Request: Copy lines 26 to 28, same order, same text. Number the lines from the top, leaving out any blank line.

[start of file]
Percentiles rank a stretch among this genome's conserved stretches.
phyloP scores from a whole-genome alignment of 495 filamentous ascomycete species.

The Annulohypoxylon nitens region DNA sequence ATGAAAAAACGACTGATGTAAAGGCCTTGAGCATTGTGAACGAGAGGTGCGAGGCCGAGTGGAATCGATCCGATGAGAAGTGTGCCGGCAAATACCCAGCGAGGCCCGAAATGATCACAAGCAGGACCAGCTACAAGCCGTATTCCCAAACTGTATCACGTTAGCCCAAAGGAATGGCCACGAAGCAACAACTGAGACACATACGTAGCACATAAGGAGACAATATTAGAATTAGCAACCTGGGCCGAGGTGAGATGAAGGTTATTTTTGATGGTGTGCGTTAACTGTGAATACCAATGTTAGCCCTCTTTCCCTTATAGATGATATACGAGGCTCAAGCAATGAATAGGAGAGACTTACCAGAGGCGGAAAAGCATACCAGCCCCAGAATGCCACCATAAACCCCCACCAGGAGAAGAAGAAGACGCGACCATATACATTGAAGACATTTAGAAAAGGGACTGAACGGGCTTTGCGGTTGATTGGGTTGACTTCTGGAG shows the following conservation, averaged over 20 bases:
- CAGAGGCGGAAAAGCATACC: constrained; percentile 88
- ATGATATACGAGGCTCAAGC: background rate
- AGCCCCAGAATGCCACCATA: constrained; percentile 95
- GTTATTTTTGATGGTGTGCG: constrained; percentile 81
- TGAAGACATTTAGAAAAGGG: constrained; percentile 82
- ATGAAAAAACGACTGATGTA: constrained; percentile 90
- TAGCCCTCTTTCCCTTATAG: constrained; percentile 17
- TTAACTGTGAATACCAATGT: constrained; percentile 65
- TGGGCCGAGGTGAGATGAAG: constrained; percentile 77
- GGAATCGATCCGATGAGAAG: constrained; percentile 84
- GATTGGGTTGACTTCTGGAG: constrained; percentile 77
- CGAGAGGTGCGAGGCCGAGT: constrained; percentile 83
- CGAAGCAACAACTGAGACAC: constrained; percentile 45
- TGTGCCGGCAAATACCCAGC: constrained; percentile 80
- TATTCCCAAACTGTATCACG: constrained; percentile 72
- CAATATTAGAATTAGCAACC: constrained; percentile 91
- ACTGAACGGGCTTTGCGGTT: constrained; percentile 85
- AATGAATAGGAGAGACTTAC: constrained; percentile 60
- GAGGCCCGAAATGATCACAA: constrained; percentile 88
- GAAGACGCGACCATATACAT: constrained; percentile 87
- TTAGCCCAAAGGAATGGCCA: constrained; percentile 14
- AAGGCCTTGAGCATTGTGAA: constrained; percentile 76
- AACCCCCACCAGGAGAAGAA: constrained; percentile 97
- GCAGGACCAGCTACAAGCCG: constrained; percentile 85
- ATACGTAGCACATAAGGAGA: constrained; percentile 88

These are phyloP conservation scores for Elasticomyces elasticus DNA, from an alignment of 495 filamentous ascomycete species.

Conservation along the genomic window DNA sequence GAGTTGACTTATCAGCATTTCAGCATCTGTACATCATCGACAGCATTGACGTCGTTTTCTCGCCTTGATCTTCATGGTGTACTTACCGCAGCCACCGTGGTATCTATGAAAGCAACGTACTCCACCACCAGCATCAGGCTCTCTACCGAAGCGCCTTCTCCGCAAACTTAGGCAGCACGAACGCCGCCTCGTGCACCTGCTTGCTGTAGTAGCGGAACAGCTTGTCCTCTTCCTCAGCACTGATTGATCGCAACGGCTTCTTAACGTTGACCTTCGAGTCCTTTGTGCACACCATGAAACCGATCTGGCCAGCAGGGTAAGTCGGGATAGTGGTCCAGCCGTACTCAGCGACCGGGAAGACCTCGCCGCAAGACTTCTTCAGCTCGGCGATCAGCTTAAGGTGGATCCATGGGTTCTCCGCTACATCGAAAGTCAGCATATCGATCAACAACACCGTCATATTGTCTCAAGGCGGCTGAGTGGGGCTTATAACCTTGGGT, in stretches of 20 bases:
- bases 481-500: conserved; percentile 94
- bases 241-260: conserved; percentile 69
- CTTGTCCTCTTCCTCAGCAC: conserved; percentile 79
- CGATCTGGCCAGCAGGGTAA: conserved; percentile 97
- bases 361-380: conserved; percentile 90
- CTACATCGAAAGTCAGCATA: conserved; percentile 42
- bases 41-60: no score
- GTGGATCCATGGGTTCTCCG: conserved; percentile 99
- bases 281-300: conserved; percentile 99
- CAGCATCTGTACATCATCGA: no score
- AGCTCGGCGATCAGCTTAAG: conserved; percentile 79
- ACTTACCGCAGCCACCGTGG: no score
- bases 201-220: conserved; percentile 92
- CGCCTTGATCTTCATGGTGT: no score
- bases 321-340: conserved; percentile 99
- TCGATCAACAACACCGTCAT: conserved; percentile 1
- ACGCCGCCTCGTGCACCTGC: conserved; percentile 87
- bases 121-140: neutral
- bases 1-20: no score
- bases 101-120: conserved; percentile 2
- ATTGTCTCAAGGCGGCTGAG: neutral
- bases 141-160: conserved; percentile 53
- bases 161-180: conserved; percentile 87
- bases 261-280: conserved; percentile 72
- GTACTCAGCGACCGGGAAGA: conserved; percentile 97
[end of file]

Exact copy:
- AACCCCCACCAGGAGAAGAA: constrained; percentile 97
- GCAGGACCAGCTACAAGCCG: constrained; percentile 85
- ATACGTAGCACATAAGGAGA: constrained; percentile 88